An alleged fraudster dubbed ‘Hollywood’s scam queen’ may find sharing a cell in a US prison ‘to be stressful’, a court has heard.
Indonesian Hargobind Tahilramani, 42, is wanted in the US for a $1.5million scam and is fighting his extradition from the UK.
Tahilramani allegedly defrauded Hollywood professionals of large sums of money by posing as showbiz executives by offering them movie deals, including pretending to be producers working for The Dark Knight director Christopher Nolan.
Hargobind Tahilramani, 42, allegedly ran a scam that saw him posing as senior movie executives
Others impersonated by the so-called “catfish” included Star Wars producer Kathleen Kennedy, former Sony film executive Amy Pascal and ex-Paramount boss Sherry Lansing, it is said.
In another instance, Tahilramani allegedly spoke in a high-pitched voice to impersonate Rupert Murdoch’s ex-wife, Wendi Deng, while luring creatives into his scheme.
He faces two counts of wire fraud, five counts of aggravated impersonation and is charged with conspiracy to commit wire fraud, which carries a maximum sentence of 20 years in prison.
He was arrested at a £60-a-night aparthotel in Manchester on November 26, 2020 after a year-long investigation by the FBI.
Tahilramani, who is openly gay and said he came to the UK so he could live in a “free society”, is currently at HMP Wandsworth and is resisting extradition to the US.
Neil Greenberg, a psychiatrist who examined Tahilramani, gave evidence at Westminster Magistrates Court today.
Ben Cooper, representing Mr. Tahilramani, interviewed Mr. Greenberg.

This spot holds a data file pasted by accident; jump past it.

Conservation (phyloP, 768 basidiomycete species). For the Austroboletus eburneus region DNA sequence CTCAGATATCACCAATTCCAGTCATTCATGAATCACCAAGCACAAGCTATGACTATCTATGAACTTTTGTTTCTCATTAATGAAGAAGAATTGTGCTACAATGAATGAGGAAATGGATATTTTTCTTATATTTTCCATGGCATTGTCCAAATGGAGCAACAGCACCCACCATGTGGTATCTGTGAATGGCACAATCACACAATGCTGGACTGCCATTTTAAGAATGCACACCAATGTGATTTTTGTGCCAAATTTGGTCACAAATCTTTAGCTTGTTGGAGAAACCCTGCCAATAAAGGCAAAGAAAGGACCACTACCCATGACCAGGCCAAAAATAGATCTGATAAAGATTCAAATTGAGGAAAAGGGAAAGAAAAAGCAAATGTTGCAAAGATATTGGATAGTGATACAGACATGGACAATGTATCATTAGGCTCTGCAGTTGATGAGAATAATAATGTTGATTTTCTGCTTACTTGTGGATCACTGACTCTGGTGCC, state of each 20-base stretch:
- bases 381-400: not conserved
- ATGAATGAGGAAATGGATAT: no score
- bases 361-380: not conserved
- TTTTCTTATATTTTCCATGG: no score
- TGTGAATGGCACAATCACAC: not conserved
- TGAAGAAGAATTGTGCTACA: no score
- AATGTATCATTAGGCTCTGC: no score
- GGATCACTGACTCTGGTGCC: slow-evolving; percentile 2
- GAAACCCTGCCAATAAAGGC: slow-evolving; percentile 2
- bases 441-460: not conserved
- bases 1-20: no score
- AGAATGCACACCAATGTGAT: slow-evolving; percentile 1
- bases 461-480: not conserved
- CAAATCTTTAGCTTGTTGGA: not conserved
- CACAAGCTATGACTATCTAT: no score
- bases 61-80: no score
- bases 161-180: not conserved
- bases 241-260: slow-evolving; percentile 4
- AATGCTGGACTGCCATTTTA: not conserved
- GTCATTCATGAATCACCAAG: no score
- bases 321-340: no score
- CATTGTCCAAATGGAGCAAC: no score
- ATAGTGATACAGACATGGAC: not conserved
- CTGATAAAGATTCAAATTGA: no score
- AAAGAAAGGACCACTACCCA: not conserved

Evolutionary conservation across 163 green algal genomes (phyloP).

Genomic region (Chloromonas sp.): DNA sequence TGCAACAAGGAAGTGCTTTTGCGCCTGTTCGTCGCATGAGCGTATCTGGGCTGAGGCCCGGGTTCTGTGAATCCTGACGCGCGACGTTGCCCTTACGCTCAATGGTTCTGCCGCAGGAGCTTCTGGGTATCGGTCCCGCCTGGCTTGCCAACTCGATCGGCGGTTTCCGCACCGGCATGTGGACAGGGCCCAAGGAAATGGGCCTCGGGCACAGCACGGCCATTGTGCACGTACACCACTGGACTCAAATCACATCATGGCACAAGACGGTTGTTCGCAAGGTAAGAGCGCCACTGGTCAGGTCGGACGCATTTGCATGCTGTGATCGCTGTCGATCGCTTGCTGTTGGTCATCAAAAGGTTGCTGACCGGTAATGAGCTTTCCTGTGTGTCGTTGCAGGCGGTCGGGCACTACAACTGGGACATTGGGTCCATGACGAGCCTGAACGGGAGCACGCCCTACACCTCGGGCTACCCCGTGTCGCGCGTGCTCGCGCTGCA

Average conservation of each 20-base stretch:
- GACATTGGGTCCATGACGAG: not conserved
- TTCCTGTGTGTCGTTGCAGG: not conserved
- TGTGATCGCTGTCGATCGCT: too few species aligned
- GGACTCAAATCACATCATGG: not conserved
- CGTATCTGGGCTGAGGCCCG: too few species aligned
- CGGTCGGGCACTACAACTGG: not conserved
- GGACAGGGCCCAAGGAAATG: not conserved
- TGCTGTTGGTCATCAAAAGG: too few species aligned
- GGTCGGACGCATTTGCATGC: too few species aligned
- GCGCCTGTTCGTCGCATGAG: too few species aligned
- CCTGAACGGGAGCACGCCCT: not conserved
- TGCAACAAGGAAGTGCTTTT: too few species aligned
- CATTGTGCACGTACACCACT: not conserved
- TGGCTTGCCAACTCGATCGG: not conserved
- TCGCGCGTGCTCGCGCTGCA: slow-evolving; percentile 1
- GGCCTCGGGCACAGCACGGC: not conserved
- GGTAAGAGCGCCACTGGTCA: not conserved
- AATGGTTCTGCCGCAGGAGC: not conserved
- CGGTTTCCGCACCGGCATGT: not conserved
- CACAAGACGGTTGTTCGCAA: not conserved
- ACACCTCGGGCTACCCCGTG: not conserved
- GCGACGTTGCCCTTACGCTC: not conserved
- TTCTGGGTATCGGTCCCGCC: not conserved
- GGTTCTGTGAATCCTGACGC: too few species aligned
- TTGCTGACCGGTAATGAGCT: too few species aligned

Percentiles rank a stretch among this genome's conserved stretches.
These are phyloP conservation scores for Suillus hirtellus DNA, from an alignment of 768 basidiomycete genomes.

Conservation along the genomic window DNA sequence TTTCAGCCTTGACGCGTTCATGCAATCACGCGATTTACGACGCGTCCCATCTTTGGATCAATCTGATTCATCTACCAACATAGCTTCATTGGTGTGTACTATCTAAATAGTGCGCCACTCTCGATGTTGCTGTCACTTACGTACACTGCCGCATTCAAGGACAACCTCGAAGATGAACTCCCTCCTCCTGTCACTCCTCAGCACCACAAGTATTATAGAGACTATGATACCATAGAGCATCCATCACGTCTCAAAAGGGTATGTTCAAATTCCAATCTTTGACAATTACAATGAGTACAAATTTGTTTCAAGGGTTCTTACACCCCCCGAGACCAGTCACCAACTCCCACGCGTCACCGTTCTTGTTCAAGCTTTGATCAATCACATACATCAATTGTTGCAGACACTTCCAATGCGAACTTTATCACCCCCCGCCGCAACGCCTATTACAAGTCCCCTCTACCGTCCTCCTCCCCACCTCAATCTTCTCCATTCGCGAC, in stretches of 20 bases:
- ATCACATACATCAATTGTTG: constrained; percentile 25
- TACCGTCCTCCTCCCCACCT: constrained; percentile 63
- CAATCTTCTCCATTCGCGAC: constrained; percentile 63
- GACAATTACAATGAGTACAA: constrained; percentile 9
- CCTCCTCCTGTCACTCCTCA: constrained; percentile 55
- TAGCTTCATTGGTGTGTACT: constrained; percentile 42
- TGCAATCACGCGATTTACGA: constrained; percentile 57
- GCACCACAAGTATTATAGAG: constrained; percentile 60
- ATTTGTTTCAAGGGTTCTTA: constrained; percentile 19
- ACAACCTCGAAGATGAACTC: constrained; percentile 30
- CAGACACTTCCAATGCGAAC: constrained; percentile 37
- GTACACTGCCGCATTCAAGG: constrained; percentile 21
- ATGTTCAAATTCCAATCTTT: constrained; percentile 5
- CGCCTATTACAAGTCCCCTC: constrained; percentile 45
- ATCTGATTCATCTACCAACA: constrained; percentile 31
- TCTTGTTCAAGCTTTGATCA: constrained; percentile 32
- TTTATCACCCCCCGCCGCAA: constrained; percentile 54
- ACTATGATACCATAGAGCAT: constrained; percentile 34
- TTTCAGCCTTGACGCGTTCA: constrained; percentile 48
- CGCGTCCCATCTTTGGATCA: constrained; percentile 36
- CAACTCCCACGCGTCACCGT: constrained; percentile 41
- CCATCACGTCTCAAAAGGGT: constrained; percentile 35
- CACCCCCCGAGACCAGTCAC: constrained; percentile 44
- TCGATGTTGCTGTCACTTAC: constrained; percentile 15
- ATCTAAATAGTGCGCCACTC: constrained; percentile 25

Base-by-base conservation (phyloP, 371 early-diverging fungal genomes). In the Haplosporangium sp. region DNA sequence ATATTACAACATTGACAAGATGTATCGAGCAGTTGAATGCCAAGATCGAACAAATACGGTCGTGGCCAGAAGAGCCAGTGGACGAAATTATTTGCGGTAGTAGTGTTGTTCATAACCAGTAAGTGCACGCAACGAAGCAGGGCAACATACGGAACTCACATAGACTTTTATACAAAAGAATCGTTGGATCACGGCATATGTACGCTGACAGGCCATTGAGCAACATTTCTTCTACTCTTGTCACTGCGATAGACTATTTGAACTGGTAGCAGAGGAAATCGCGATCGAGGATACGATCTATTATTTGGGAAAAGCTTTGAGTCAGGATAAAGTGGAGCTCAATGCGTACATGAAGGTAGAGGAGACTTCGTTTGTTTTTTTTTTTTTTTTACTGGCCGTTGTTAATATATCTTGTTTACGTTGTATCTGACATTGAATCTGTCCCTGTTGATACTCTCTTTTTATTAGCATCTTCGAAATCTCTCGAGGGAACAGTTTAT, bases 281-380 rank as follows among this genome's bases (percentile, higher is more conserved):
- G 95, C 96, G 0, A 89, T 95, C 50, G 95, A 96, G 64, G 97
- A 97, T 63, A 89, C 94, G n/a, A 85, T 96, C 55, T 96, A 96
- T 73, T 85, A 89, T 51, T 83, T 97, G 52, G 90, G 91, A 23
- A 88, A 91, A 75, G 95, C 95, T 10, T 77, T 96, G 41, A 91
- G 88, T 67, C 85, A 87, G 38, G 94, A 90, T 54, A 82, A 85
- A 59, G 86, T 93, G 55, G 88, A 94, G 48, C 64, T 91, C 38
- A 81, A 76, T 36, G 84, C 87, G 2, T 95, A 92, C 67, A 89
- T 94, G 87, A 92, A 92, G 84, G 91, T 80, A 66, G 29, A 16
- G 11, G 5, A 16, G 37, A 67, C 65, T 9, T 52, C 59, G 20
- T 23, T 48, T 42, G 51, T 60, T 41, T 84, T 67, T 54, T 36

“If he received a cellmate, is it likely to be more damaging to the mental health of this defendant?”
“It could go either way,” Mr. Greenberg replied.
Tahilramani is accused of impersonating Rupert Murdoch’s ex-wife Wendi Deng
“Sometimes his cellmates were fine, sometimes they were very unpleasant. This could be an additional source of stress.
“Do you foresee any difficulties he might encounter sharing a confined space?”
“Given that he has a moderate personality disorder, he is likely to irritate or cause difficulty to anyone – overall it is likely to be complicated,” replied the psychiatrist .
“Many risks can arise. The person he shared with may have a hard time getting along with him.
“He may feel the need to act to get his point across. It is difficult to predict without knowing the nature of the person with whom he would be placed.
Mr. Cooper then asked Mr. Greenberg about the relationship Tahilramani might have with prison staff.
“Can this improve the psychological impact? »
“If he had mental health sensitive support staff, that would be protective. Change that to someone who isn’t interested in sanity, it would make him unsupportive and put extra stress on him.
Mr. Cooper then asked Mr. Greenberg how Tahilramani could cope with solitary confinement.
Tahilramani is resisting extradition to the US because he wants to stand trial in the UK. A psychiatrist said he might find sharing a cell in a US prison ‘a source of stress’
“What would be his ability to cope with this regime? »
“It would be difficult for him”
But Greenberg pointed out that if he had activities to keep him occupied, it might be easier for him.
“He loves textiles. If he had enough distracting material, it would reduce the risk. But it would be difficult, there are no two ways.
Tahilramani was indicted by a grand jury for the Southern District of California on eight counts on October 6, 2020.
On the first count, he is charged with conspiracy to commit wire fraud, which carries a maximum sentence of 20 years in prison.
He faces two counts of wire fraud, carrying the same maximum.
The five counts of aggravated impersonation he faces each carry a maximum of two years in prison.
Earlier in the trial, psychiatrist Dr Stuart Grassian, an expert on the psychiatric effects of solitary confinement, said Tahilramani would not be able to cope in a US prison.
Giving evidence via a live link, Dr Grassian said: ‘Will he be able to cope the way he was able to cope with Wandsworth?’ My answer is no.’
The extradition hearing continues.